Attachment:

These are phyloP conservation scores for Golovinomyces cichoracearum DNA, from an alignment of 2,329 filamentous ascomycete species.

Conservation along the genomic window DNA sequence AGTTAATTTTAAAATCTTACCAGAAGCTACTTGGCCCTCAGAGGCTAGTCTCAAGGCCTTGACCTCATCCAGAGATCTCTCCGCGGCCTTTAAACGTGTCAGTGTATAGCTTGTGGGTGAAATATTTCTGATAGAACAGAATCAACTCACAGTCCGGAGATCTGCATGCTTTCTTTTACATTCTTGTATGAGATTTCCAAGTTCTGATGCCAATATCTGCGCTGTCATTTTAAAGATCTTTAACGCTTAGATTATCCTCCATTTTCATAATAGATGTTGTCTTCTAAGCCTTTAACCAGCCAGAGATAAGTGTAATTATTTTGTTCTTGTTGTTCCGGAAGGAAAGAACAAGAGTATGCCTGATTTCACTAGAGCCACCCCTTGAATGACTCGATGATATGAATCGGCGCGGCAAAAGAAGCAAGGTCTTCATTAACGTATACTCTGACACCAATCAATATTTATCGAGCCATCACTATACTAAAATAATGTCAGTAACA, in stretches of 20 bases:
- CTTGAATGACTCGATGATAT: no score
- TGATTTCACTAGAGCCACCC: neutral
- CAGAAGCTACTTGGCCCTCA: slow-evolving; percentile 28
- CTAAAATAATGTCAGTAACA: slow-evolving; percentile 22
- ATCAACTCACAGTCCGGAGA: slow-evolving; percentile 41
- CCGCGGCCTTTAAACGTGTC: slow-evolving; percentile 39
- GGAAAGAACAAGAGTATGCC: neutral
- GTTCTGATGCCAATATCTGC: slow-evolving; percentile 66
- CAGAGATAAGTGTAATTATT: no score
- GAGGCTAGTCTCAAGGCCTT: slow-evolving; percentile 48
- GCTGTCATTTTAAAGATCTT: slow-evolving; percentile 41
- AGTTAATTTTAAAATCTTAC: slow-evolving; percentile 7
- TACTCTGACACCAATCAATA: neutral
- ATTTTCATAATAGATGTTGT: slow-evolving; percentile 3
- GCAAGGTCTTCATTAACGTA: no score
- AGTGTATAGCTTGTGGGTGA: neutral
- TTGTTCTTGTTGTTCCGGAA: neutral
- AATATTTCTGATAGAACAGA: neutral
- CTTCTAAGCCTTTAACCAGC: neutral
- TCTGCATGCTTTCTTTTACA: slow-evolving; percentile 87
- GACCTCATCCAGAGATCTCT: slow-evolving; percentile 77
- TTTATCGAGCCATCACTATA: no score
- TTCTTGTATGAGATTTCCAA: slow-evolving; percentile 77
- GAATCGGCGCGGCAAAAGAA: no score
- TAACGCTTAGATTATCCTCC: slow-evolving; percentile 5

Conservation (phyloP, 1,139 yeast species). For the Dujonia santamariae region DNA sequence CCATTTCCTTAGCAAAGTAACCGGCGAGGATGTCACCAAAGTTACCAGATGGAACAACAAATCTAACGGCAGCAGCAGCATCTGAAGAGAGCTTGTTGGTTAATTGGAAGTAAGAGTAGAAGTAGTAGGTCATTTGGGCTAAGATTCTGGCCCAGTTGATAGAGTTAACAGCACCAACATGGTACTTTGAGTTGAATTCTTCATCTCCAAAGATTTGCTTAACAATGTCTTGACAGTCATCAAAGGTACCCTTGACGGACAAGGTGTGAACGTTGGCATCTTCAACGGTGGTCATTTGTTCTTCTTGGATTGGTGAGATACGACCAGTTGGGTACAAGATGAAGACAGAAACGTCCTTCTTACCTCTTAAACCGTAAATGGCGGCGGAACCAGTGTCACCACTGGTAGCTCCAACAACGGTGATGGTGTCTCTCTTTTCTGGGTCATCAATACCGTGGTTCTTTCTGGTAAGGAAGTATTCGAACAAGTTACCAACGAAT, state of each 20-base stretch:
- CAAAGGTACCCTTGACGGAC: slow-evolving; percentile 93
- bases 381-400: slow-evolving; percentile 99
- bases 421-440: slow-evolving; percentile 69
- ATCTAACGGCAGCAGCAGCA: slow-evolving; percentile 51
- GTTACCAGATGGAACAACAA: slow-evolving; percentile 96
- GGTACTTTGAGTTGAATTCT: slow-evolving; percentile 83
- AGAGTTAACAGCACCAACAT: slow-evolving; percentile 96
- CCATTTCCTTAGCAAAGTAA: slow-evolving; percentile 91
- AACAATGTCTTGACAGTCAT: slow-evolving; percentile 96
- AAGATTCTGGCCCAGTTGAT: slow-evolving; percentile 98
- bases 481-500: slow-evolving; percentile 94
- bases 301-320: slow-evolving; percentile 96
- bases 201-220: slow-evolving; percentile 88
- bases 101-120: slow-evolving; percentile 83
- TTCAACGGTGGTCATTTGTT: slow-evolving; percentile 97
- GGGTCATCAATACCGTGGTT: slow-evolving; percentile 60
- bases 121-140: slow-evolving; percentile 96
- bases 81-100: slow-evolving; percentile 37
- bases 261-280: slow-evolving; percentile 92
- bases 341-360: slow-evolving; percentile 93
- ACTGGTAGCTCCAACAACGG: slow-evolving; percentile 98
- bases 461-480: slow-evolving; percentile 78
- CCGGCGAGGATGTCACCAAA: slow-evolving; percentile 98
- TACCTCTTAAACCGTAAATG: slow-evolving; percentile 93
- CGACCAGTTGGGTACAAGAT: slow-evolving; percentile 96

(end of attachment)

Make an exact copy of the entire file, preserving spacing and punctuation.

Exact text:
These are phyloP conservation scores for Golovinomyces cichoracearum DNA, from an alignment of 2,329 filamentous ascomycete species.

Conservation along the genomic window DNA sequence AGTTAATTTTAAAATCTTACCAGAAGCTACTTGGCCCTCAGAGGCTAGTCTCAAGGCCTTGACCTCATCCAGAGATCTCTCCGCGGCCTTTAAACGTGTCAGTGTATAGCTTGTGGGTGAAATATTTCTGATAGAACAGAATCAACTCACAGTCCGGAGATCTGCATGCTTTCTTTTACATTCTTGTATGAGATTTCCAAGTTCTGATGCCAATATCTGCGCTGTCATTTTAAAGATCTTTAACGCTTAGATTATCCTCCATTTTCATAATAGATGTTGTCTTCTAAGCCTTTAACCAGCCAGAGATAAGTGTAATTATTTTGTTCTTGTTGTTCCGGAAGGAAAGAACAAGAGTATGCCTGATTTCACTAGAGCCACCCCTTGAATGACTCGATGATATGAATCGGCGCGGCAAAAGAAGCAAGGTCTTCATTAACGTATACTCTGACACCAATCAATATTTATCGAGCCATCACTATACTAAAATAATGTCAGTAACA, in stretches of 20 bases:
- CTTGAATGACTCGATGATAT: no score
- TGATTTCACTAGAGCCACCC: neutral
- CAGAAGCTACTTGGCCCTCA: slow-evolving; percentile 28
- CTAAAATAATGTCAGTAACA: slow-evolving; percentile 22
- ATCAACTCACAGTCCGGAGA: slow-evolving; percentile 41
- CCGCGGCCTTTAAACGTGTC: slow-evolving; percentile 39
- GGAAAGAACAAGAGTATGCC: neutral
- GTTCTGATGCCAATATCTGC: slow-evolving; percentile 66
- CAGAGATAAGTGTAATTATT: no score
- GAGGCTAGTCTCAAGGCCTT: slow-evolving; percentile 48
- GCTGTCATTTTAAAGATCTT: slow-evolving; percentile 41
- AGTTAATTTTAAAATCTTAC: slow-evolving; percentile 7
- TACTCTGACACCAATCAATA: neutral
- ATTTTCATAATAGATGTTGT: slow-evolving; percentile 3
- GCAAGGTCTTCATTAACGTA: no score
- AGTGTATAGCTTGTGGGTGA: neutral
- TTGTTCTTGTTGTTCCGGAA: neutral
- AATATTTCTGATAGAACAGA: neutral
- CTTCTAAGCCTTTAACCAGC: neutral
- TCTGCATGCTTTCTTTTACA: slow-evolving; percentile 87
- GACCTCATCCAGAGATCTCT: slow-evolving; percentile 77
- TTTATCGAGCCATCACTATA: no score
- TTCTTGTATGAGATTTCCAA: slow-evolving; percentile 77
- GAATCGGCGCGGCAAAAGAA: no score
- TAACGCTTAGATTATCCTCC: slow-evolving; percentile 5

Conservation (phyloP, 1,139 yeast species). For the Dujonia santamariae region DNA sequence CCATTTCCTTAGCAAAGTAACCGGCGAGGATGTCACCAAAGTTACCAGATGGAACAACAAATCTAACGGCAGCAGCAGCATCTGAAGAGAGCTTGTTGGTTAATTGGAAGTAAGAGTAGAAGTAGTAGGTCATTTGGGCTAAGATTCTGGCCCAGTTGATAGAGTTAACAGCACCAACATGGTACTTTGAGTTGAATTCTTCATCTCCAAAGATTTGCTTAACAATGTCTTGACAGTCATCAAAGGTACCCTTGACGGACAAGGTGTGAACGTTGGCATCTTCAACGGTGGTCATTTGTTCTTCTTGGATTGGTGAGATACGACCAGTTGGGTACAAGATGAAGACAGAAACGTCCTTCTTACCTCTTAAACCGTAAATGGCGGCGGAACCAGTGTCACCACTGGTAGCTCCAACAACGGTGATGGTGTCTCTCTTTTCTGGGTCATCAATACCGTGGTTCTTTCTGGTAAGGAAGTATTCGAACAAGTTACCAACGAAT, state of each 20-base stretch:
- CAAAGGTACCCTTGACGGAC: slow-evolving; percentile 93
- bases 381-400: slow-evolving; percentile 99
- bases 421-440: slow-evolving; percentile 69
- ATCTAACGGCAGCAGCAGCA: slow-evolving; percentile 51
- GTTACCAGATGGAACAACAA: slow-evolving; percentile 96
- GGTACTTTGAGTTGAATTCT: slow-evolving; percentile 83
- AGAGTTAACAGCACCAACAT: slow-evolving; percentile 96
- CCATTTCCTTAGCAAAGTAA: slow-evolving; percentile 91
- AACAATGTCTTGACAGTCAT: slow-evolving; percentile 96
- AAGATTCTGGCCCAGTTGAT: slow-evolving; percentile 98
- bases 481-500: slow-evolving; percentile 94
- bases 301-320: slow-evolving; percentile 96
- bases 201-220: slow-evolving; percentile 88
- bases 101-120: slow-evolving; percentile 83
- TTCAACGGTGGTCATTTGTT: slow-evolving; percentile 97
- GGGTCATCAATACCGTGGTT: slow-evolving; percentile 60
- bases 121-140: slow-evolving; percentile 96
- bases 81-100: slow-evolving; percentile 37
- bases 261-280: slow-evolving; percentile 92
- bases 341-360: slow-evolving; percentile 93
- ACTGGTAGCTCCAACAACGG: slow-evolving; percentile 98
- bases 461-480: slow-evolving; percentile 78
- CCGGCGAGGATGTCACCAAA: slow-evolving; percentile 98
- TACCTCTTAAACCGTAAATG: slow-evolving; percentile 93
- CGACCAGTTGGGTACAAGAT: slow-evolving; percentile 96